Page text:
The opposite side of the friction disk 34 engages the adjacent face of the end flange 86 of the idler arm bracket 37 mounted upon the vehicle frame. The end llange 86 is provided with a recessed hub 87 forming a seat for a compression coil spring 88 held in place by a threaded collar S9 adjustably assembled to the threaded end of the stem 82 of the idler arm. By adjusting the collar 89 the force upon the friction disk S4 can be varied so as to adjust the frictional dampening effect between the idler arm 36 and the idler arm bracket 37. The relative rotation between these parts during steering movements affords a predetermined frictional dampening effect which will provide the required road wheel stability.
The friction introduced at this point can be considerably sn'laller than the friction which would be required in the upper ball joint since the frictional resistance between the idler arm bracket and the idler arm is constant for a given steering movement and is independent of the vertical movement between the road wheels and the frame which, in the friction producing type of the upper ball joint, materially diminishes the friction available at that point for dampening purposes.
The upper ball joint assembly 1d is pre-assembled by lirst placing the ball 61 within the sheet metal shell 58, then aligning the openings 66 and 67 in the shell and the ball respectively to permit insertion of the locating ball 63 therein, and thereafter inserting the subassembly of the ball 6i, shell 5S and locating ball 68 within the socket 57 formed in the ball joint housing 56. The dished Washer 62, take-up spring 63 and end cap 64 are then inserted into the socket and the upper edge of the housing 56 is spun over to retain these parts in the assembly. The unit is then attached to the upper end of the spindle support l2 by threading the upper threaded end 72 of the latter into the threaded opening 71 of the ball 61.
lf desired, the frictional resistance necessary to provide proper road stability and steering characteristics may be introduced into the pivotal connection between the idler arm 36 and the intermediate cross link 34, into the pivotal connection between the pitman arm 38 and the intermediate cross link 34, or between one of the tie rods 33 and the adjacent spindle arm 31.
lt will be understood that the invention is not to be limited to the exact construction shown and described, but that various changes and modifications may be made without departing from the spirit and scope of the invention, as defined in the appended claims.
What is claimed is:
l. In a motor vehicle steering assembly including upper and lower wheel carrying suspension arms, a spindle support, steering gear mechanism and interconnected steering linkage, the combination of a semispherical socket at the outer end of the upper suspension arm, a bearing member having a spherical outer surface seated in said socket, said bearing member having a threaded bore extending generally vertically therethrough, means preventing rotation of said bearing member relative to said socket about a vertical axis but permitting oscillation of said bearing member in said socket about a horizontal axis to accommodate rising and falling movements of said spindle support, the upper end of said spindle support being threaded and rotatably received within the threaded bore in said bearing member to accommodate turning movement of said spindle support relative to said upper suspension arm, an lantifriction ball joint assembly connecting the outer end of said lower suspension arm with the lower end of said spindle support, and a spring loaded friction producing pivotal connection between relatively rotatable parts of said steering linkage to dampen vibrations and stabilize the steering system.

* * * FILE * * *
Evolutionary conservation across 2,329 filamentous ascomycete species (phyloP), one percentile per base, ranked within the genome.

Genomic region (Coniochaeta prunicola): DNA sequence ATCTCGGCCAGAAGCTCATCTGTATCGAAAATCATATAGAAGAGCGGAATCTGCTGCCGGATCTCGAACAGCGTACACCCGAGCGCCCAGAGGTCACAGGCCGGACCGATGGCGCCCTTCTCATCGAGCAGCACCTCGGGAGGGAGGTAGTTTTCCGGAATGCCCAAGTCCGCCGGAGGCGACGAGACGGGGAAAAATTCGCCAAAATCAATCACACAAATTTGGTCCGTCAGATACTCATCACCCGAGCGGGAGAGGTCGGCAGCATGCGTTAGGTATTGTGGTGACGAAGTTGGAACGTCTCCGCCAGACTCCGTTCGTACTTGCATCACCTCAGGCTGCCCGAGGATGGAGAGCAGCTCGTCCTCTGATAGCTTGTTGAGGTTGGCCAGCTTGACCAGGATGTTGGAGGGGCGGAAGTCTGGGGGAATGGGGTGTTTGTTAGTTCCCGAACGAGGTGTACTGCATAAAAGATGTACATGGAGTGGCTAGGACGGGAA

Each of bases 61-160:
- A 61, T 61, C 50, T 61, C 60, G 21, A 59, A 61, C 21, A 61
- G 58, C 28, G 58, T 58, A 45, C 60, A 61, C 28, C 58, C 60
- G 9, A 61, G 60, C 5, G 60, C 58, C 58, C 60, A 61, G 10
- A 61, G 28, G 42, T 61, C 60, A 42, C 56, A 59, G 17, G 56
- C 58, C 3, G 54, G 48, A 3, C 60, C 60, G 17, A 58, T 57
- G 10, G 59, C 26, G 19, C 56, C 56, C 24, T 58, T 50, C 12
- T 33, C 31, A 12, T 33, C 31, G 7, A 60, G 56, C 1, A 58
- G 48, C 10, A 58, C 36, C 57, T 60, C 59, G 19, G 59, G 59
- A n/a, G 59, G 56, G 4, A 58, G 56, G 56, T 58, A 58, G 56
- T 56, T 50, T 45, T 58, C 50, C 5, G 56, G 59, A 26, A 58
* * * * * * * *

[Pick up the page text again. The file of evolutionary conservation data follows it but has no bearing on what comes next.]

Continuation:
2. ln a motor vehicle steering assembly including upper and lower wheel carrying suspension arms, a spindle support, steering gear mechanism and interconnected steering lingage, the combination of a semispherical socket at the outer end of the upper suspension arm, a sheet metal bearing shell mounted in said socket and having a semispherical inner surface formed therein, a spherical bearing member seated within said shell and engageable with the semispherical surface thereof, a circular opening in the side of said shell, an elongated vertically extending groove having a generally semicircular cross section formed on the periphery of said spherical bearing member in alignment with the circular opening in said shell, a small ball seated in said circular opening and said elon- K gated peripheral groove to prevent rotation of said spherical bearing member in said shell about a generally vertical axis but permitting oscillation of said spherical bearing member relative to said shell about a generally horizontal axis to accommodate rising and falling movements of said wheel spindle, said spherical bearing member having a threaded bore extending generally vertically therethrough, the upper end of said spindle support having a threaded portion engageable with the threaded bore in said spherical bearing member to accommodate turning movement of said spindle support to steer the vehicle, an antifriction ball joint assembly connecting the outer end of said lower suspension arm with the lower end of said spindle support, and a spring loaded friction producing pivotal connection between relatively rotatable parts of said steering linkage to dampen vibrations and stabilize the steering system.
References Cited in the file of this patent UNITED STATES PATENTS 1,272,534 Rogers July 16, 1918 2,049,163 Hufferd July 28, 1936 2,179,856 Leighton Nov. 14, 1939 2,521,335 Booth Sept. 5, 1950 2,660,908 French et al Dec. 1, 1953 2,701,151 Booth Feb. 1, 1955 FOREIGN PATENTS 278,501 Great Britain Oct. 13, 1927 329,363 Great Britain May 29, 1930 645,627 Great Britain Nov, 1, 1950